) -- Shares of

Mead Johnson


surged on Tuesday on news that samples of its Enfamil formula involved in an U.S. Food and Drug Administration investigation did not contain a harmful bacteria to infants.

The FDA's investigation started after the death of a

10-day-old Missouri newborn

who consumed formula from a 12.5 ounce Enfamil can.

The infant's body tested positive for Cronobacter, which is a microorganism that plays a part in some rare but serious infant illnesses. The latest test results confirm Mead Johnson's own testing on the batch of formula before it was sold to the public. The FDA's probe is also looking into the water used to prepare the formula and other environmental factors, according to a Mead Johnson spokesman.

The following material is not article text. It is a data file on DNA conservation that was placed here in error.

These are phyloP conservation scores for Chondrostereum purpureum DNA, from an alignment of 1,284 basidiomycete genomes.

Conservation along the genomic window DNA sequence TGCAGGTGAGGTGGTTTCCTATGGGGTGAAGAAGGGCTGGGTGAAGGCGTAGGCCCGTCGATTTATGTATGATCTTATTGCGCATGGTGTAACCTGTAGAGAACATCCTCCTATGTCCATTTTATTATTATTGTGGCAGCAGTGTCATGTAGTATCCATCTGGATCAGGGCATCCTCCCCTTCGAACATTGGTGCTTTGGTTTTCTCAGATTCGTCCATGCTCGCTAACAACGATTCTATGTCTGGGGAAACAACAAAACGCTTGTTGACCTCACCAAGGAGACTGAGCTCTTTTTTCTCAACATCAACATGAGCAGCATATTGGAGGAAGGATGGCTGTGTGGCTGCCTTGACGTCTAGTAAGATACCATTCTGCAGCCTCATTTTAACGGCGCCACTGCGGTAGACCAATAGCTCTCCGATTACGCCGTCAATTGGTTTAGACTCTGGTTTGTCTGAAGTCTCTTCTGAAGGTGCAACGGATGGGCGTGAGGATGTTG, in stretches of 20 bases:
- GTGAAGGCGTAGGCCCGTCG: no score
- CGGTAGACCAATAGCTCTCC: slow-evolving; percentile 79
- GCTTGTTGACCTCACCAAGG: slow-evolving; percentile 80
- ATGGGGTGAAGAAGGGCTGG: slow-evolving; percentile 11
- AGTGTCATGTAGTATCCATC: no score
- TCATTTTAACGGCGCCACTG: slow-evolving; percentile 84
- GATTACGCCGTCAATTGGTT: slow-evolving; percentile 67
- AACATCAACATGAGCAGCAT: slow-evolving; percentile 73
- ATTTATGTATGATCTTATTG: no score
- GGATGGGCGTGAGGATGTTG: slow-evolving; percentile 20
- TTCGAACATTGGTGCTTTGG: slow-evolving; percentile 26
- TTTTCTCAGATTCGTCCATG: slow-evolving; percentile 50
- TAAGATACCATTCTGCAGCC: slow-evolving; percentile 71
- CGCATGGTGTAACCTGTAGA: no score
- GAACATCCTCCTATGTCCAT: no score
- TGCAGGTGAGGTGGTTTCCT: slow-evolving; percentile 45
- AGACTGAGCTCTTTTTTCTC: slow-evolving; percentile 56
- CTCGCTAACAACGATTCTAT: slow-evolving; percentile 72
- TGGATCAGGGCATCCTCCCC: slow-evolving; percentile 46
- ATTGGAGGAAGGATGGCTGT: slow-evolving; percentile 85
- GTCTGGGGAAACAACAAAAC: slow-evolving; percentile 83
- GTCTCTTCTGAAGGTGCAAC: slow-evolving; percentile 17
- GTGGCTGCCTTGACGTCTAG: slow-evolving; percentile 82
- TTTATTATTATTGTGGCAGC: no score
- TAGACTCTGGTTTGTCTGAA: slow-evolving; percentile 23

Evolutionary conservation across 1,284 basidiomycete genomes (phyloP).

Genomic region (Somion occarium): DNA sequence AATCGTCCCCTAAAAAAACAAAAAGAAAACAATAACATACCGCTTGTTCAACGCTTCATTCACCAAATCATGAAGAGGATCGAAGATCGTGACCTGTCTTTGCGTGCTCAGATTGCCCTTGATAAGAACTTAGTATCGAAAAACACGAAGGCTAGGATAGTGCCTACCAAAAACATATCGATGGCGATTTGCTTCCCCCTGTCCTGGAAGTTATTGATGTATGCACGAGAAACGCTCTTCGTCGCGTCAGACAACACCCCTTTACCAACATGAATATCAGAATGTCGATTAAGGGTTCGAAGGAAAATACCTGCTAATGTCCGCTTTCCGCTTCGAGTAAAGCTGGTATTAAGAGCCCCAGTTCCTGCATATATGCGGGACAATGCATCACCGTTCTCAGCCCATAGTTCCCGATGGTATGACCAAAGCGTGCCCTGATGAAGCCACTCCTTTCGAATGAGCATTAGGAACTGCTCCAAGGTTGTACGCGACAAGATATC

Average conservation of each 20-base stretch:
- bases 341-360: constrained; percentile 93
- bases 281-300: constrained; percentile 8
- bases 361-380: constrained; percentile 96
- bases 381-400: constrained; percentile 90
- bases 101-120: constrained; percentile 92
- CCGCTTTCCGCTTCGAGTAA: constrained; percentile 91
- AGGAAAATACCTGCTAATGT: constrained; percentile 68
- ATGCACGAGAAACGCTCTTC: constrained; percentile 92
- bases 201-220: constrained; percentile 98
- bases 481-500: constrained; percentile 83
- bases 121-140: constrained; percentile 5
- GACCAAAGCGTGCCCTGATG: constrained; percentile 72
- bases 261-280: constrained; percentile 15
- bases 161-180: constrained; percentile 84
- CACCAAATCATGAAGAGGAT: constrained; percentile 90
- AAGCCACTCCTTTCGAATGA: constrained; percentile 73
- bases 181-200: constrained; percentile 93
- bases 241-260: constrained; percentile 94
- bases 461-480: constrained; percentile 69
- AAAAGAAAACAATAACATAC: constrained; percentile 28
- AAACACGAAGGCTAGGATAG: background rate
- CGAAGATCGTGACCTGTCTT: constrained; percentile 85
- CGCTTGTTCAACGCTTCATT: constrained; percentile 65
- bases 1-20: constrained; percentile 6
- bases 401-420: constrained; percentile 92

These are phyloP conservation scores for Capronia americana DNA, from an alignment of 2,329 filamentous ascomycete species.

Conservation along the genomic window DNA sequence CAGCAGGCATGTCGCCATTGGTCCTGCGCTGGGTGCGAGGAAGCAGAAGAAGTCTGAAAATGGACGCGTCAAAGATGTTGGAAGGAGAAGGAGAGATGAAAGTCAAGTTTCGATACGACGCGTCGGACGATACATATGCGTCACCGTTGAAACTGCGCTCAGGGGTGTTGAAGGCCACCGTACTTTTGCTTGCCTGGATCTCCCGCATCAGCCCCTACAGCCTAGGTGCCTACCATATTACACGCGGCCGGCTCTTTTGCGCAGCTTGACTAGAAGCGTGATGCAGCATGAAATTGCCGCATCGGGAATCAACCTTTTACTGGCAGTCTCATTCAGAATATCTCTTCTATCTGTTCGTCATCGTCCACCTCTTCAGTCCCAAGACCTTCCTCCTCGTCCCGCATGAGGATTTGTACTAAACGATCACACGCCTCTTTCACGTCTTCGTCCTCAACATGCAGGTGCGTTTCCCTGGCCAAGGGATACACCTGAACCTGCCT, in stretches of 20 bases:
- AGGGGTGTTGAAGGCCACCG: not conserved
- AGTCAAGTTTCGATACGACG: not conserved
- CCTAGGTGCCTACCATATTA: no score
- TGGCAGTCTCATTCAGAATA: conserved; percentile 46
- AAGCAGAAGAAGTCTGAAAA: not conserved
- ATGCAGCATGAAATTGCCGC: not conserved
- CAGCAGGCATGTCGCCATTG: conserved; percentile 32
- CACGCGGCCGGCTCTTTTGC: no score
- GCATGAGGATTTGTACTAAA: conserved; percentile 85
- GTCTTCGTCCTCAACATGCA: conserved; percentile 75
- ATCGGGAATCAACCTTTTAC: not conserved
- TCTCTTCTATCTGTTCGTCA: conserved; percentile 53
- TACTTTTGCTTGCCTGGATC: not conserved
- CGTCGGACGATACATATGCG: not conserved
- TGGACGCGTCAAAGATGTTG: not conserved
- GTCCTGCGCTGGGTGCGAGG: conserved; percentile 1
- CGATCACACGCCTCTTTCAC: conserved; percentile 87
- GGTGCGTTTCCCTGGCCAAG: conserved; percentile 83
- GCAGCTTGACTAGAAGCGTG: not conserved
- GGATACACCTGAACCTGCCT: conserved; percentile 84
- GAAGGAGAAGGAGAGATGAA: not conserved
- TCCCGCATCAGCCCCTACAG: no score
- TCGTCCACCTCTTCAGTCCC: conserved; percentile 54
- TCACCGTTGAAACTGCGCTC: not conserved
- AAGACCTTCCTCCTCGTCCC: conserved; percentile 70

"Based on both sets of tests, Mead Johnson can say with confidence that Enfamil Premium Newborn formula, like every infant formula the company produces, is safe," the company said in a press release issued on Dec. 25. "All Mead Johnson infant formulas undergo more than 2,300 quality tests and checks to ensure that they meet or exceed all standards set by regulatory bodies, including the World Health Organization and the U.S. FDA."


formula brand was pulled last week



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Mead Johnson shares jumped 4.2% to $68.02 in morning action on volume of 3.5 million.

-- Written by Alexandra Zendrian

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Alexandra Zendrian